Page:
The State Of POC LGBTQ Characters On Television. It’s good, but not great.
The number of LGBTQ people of color on primetime television is higher than the number of white LGBTQ people for the first time.
In its annual Where We Are on TV Report, GLAAD found that POC LGBTQ characters increased in percentage on both cable and primetime scripted broadcast shows. In primetime, of the 101 regular and recurring LGBTQ characters, 53% are POC. The number is similar on cable, where 52% of the 118 LGBTQ characters are POC, which is an increase of 4% from the previous year.
However, the overall percentage of POC characters on television saw a slight decrease from last year, the first decrease since the 2011/2012 report. Of the 773 series regulars on the big five broadcast networks, 354, or 46%, were people of color.
This can be explained by a show with a significant POC cast ending or being cancelled, according to Spencer Harvey, communications manager at GLAAD. Examples are The Baker and the Beauty, which featured an almost entirely Latinx cast, and Fresh off the Boat, which had a cast of mostly AAPI characters.
“Shows will always end and new shows will always take their place – such is the nature of television – but it’s important that when a show with a cast that speaks to an underrepresented community ends, that another can take its place,” Harvey said. “This is why it’s so important to have more than one show that speaks to a community: one show getting cancelled should not equate to a whole group of people not seeing themselves on screen.
After years of a stagnant percentage of POC characters on television, there was a consistent upward trend starting in the 2014/2015 season until this year. The increases were by 3%-6% every year, nearly doubling the 2014/2015 rate of 27% to 47% in the 2019/2020 season.
“There are many factors that led to this, like a push from POC within the industry to tell more stories that haven’t been seen on television before,” Harvey said. “This also times with the Black Lives Matter movement gaining traction, the work of activists and organizers spreading into Hollywood and the results on our screens manifesting on our screens. This is not to say that there isn’t still a long way to go.”
All five broadcast networks measured in the report saw at least a slight decrease except CBS, which saw a 2% increase in POC characters. FOX, which is in last place with only 35% of its series regulars as POC, also saw the biggest decline since the last report with a 5% decrease. NBC is leading the broadcast networks in racial diversity with 52% of its series regulars as POC characters.
In June 2020, The Hollywood Reporter compiled a list of the “50 most powerful LGBTQ players in Hollywood,” and less than half of the list was made up of non-white people.
“Until there’s every type of LGBTQ person represented on screen, there’s still work to be done,” Tre’vell Anderson, an LGBTQ activist and editor for queer media outlet Xtra, told NBC News. “Every member of the LGBTQ community deserves well-developed, well-written, nuanced depictions of their lived experiences written by and portrayed by members of their own community — and these stories should be written by storytellers beyond the same four creators.”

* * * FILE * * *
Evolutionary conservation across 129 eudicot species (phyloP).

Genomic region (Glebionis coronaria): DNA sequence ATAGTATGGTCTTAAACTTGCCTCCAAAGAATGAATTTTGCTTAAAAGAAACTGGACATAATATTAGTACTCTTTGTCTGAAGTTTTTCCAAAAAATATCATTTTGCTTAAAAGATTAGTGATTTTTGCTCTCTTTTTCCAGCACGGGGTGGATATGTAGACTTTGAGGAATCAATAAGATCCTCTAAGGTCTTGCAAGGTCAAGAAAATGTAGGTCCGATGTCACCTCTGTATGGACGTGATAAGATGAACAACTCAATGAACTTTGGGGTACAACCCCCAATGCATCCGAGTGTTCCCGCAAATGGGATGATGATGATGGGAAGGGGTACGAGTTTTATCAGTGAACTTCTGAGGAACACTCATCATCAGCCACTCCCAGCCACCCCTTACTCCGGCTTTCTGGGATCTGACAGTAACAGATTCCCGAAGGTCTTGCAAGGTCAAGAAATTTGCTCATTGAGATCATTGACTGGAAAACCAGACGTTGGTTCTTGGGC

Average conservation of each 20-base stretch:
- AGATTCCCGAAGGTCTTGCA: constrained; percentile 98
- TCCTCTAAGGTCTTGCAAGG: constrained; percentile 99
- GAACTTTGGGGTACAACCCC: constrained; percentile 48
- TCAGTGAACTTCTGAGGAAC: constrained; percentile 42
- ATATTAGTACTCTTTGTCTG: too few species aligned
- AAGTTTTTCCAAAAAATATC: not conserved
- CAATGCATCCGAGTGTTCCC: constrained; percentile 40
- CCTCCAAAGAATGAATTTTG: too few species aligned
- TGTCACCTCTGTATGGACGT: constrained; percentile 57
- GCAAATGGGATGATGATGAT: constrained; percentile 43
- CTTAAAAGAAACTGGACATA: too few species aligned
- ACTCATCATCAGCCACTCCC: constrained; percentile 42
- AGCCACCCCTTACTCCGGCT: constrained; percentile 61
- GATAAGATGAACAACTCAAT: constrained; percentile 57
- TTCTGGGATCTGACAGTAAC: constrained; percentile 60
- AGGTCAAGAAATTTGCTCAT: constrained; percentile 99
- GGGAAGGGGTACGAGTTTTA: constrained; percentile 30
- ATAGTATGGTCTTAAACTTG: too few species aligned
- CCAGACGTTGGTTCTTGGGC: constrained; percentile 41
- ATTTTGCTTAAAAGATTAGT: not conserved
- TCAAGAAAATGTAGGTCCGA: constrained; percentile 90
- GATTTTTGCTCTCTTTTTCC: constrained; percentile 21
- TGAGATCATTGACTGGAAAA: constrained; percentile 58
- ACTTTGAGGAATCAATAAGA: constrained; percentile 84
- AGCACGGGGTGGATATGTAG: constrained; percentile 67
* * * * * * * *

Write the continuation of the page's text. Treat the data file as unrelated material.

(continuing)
PRIDE compiled a list of 31 TV shows that feature POC LGBTQ characters, including How to Get Away with Murder, Master of None, Orange is the New Black, Pose and Brooklyn Nine-Nine.
Harvey highlighted Pose as the show with the most queer and trans characters of color, which “also provides the highest number of transgender character of any shows, and the only characters in the report living with HIV.”
“Not to be a broken record, but losing a show like Pose will create a void that we hope other shows fill,” Harvey said. “A whole ensemble being Black and Latinx queer and trans characters is rare, but it shouldn’t be, and we hope to see more shows like Pose being greenlight, so these numbers don’t deflate.”
In its three-season run, which wrapped a few weeks ago, Pose opened so many doors. Without Pose, there will not be any characters living with HIV on TV, according to Harvey. GLAAD is calling on the industry to introduce “no less than three” regular or recurring LGBTQ characters living with HIV each year in scripted primetime broadcast, cable and streaming.
This is not the first time GLAAD has called on the industry to be more inclusive of LGBTQ characters on shows. It annually challenges the industry to “reflect the entirety of the community, specifically voices that aren’t often heard,” Harvey said.
“There are still so many stories from queer and trans people of color that aren’t told on television, and we want to push the industry to invest in creators from these communities and tell those stories,” Harvey said. “The response from the platforms has been promising in wanting to create more stories for LGBTQ POC characters.”
It is worth noting that several shows with POC LGBTQ characters – Dear White People, The L Word: Generation Q – didn’t air during the research period for GLAAD’s report, but they will return to screens. GLAAD does not keep track of actors, only characters, in this report.